Saturday 7 April 2012

April 8, 1876

 “The late violent storm of snow and sleet successfully drove the birds to their hiding places, but the bright sun and balmy breeze of this morning coaxed them back again, and the clear whistle of the robin and the merry chirrup of the blue bird could be heard in all directions.”
                             Hamilton Spectator      April 8, 1876
Definite spring day, April 8, 1876 in Hamilton. The robins and blue birds filled the air with their calls.
As reported in the Spectator, the unusual winter weather of early 1876 had an effect on one of the spring traditions in the rural districts:
“This has not been a very propitious season for sugar making in this district, but in some parts of the country large quantities have been made. Had it not been for the late fall of snow, the run would have been very meager indeed. Some fresh maple sugar was sold in the market this morning.”
Down at the bayfront, the activity concerning the housing of the voyageurs hired to assemble the log rafts was completed and work on one of the big rafts was underway :
“Active preparations are being made by lumbermen for the coming rafting season, which promises to be a prosperous one. Messrs. Bradley and Flatt yesterday constructed the shanties for the voyageurs, and staked out their rafting ground, which is the largest in the Bay. While assisting the men in building the shanties, Mr. Bradley fell and sustained several severe bruises. Bradley and Flatt’s raft will contain over $80,000 worth of timber, and while passing through the lake will measure half a mile in length. It will leave this port about the middle of June.”
      The Canterbury Hall, recently converted into a popular variety amusement hall, continued to receive positive reviews in the Spectator:
“This popular place of amusement continues to attract large audiences nightly. The bill of fare presented thus far has been very good in the variety line, the songs, sketches, dances, etc. being of a superior order. The management are busily engaged in preparing new scenery; a new and handsome drop curtain was placed in position on Thursday night, and further improvements will soon follow. On Monday evening there will be an entire change of programme, and several new faces will appear. Among these may be mentioned Madam and Birdie Ducillo, who will appear in their statues, songs and dances, and jigs, and also John Parks and Sally Woodruff, who will make their debut in the side-splitting farce of “The Country Cousin,” in which they will be supported by the full company. There is also in rehearsal, and will be produced on Thursday evening next, with appropriate scenery, Harry Week’s sensational drama in one act, entitled “Buffalo Bill, or the Three Chiefs,” Mr. A. B. Swift taking the part of Buffalo Bill, and Mr. Harry Weeks that of Texas Jack. Tonight, a good bill will be presented, with a new and choice selection of songs, sketches, etc.”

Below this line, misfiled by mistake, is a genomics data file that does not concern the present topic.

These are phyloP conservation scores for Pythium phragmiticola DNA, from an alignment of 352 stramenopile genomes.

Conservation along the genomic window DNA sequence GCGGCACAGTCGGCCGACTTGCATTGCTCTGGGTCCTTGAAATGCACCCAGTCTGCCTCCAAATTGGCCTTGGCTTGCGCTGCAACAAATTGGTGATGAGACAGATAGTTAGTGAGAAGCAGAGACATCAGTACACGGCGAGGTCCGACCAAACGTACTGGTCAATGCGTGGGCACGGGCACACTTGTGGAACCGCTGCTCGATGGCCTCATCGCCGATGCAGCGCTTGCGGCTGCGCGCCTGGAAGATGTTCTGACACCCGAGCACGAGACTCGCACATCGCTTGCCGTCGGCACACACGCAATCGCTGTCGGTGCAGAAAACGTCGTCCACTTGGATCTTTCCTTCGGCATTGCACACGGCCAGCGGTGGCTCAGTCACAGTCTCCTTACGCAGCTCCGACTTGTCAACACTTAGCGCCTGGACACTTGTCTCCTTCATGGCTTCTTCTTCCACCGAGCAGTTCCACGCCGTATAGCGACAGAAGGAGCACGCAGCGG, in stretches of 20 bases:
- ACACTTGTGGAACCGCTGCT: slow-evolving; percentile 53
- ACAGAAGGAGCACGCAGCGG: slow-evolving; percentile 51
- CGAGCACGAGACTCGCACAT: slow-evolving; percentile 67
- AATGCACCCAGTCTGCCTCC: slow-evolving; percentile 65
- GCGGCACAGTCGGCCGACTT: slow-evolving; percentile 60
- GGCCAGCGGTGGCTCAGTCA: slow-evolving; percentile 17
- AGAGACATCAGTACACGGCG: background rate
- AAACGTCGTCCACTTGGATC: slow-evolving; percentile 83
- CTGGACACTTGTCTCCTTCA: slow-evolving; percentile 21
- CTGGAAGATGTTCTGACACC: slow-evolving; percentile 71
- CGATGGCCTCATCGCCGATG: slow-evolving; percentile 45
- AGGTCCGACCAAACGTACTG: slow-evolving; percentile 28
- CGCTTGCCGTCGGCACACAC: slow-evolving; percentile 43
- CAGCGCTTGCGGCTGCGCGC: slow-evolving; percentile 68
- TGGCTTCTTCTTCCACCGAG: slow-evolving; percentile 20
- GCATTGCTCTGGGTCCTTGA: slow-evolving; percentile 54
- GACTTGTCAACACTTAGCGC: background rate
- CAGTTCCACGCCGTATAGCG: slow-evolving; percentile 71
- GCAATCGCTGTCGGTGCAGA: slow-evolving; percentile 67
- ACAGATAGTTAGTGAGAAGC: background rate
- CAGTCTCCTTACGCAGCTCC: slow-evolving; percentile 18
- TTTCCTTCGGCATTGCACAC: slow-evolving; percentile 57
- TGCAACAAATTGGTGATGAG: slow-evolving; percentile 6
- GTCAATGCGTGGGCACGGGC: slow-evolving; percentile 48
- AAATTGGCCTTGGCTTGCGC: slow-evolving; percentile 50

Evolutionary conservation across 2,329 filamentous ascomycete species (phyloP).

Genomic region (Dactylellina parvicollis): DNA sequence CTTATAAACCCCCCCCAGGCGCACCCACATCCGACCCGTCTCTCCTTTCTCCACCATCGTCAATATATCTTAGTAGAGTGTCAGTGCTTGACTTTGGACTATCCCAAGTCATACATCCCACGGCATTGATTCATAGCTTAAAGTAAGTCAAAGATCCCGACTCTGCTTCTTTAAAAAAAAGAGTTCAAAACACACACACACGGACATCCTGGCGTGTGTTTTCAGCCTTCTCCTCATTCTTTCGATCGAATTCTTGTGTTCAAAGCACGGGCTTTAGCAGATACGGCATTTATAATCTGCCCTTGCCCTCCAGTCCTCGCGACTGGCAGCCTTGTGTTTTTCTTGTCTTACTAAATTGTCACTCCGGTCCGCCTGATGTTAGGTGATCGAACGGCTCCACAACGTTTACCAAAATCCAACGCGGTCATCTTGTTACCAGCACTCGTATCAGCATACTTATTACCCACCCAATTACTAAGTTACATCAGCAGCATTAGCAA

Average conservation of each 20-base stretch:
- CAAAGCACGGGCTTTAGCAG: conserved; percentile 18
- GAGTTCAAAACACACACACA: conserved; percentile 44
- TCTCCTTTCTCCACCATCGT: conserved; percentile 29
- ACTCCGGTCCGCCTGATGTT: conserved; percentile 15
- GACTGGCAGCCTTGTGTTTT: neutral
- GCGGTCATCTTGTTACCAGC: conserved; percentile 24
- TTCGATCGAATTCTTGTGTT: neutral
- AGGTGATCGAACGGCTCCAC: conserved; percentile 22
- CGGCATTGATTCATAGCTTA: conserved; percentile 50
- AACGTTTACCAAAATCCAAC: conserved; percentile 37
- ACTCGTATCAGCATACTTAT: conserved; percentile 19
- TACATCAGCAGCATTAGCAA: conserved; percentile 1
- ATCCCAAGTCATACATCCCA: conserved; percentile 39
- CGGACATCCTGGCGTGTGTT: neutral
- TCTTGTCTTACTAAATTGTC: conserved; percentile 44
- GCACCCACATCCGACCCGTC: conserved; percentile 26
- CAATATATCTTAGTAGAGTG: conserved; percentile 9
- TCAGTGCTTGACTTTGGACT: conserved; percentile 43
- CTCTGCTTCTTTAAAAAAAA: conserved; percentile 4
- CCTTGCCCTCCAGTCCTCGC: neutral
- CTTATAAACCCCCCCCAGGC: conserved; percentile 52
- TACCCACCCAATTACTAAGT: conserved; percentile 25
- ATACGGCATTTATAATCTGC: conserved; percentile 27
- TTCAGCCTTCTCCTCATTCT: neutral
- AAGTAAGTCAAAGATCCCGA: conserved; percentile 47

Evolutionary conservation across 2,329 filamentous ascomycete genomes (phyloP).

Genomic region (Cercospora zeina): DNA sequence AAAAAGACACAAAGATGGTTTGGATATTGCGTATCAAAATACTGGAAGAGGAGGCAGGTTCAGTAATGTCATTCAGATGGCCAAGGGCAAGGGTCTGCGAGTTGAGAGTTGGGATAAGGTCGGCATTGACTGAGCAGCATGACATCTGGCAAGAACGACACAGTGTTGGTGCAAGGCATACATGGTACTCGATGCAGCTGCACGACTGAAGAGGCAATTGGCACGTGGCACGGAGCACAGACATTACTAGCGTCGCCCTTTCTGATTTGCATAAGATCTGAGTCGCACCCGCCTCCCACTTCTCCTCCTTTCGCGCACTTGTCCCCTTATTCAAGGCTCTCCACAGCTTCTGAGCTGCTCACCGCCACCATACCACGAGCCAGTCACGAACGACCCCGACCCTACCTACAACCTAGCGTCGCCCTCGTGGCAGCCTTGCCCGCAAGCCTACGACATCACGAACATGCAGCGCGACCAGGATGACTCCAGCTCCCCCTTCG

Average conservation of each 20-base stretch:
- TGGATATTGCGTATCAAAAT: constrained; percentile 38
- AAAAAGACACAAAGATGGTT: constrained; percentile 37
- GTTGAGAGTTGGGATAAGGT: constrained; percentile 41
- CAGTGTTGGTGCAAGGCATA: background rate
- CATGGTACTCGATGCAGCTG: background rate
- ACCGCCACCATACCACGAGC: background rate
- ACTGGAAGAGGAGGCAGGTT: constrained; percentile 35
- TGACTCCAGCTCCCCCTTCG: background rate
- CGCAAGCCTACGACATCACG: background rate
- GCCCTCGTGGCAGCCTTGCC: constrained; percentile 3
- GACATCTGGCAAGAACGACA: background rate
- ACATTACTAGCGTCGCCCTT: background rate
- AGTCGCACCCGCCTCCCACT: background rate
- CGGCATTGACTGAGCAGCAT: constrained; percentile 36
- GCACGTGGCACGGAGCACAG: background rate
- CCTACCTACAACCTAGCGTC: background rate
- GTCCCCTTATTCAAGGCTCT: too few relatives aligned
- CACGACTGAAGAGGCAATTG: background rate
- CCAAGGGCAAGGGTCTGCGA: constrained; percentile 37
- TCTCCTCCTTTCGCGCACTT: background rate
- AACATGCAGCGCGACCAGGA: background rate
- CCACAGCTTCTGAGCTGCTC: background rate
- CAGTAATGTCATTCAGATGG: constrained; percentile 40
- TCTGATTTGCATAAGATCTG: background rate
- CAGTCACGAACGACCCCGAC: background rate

The controversy over the route of the proposed Hamilton and North Western Railway across the Burlington Bay Canal had reached a point where a meeting of all parties interested was set up in Ottawa after which a final decision would be made :
“This morning the Hamilton and North Western Railway Company were notified, by telegram from the Government, that they will hear all parties for and against the bridging of the Burlington Canal in the office of the Minister of Public Works, on Tuesday the 11th inst., at 9 a.m.. This evening the President, accompanied by several witnesses, will leave by the 5:20 train for Ottawa. Other Parties are informed, that will be in time for the examination if they leave here on Monday evening. The examination is expected to last a couple  of days, as a large number of persons will be heard on both sides of the question. The decision of the Government will be final, and will set at rest any further question on the subject. The tunneling of the canal is pronounced by engineers as next door to an impossibility.”

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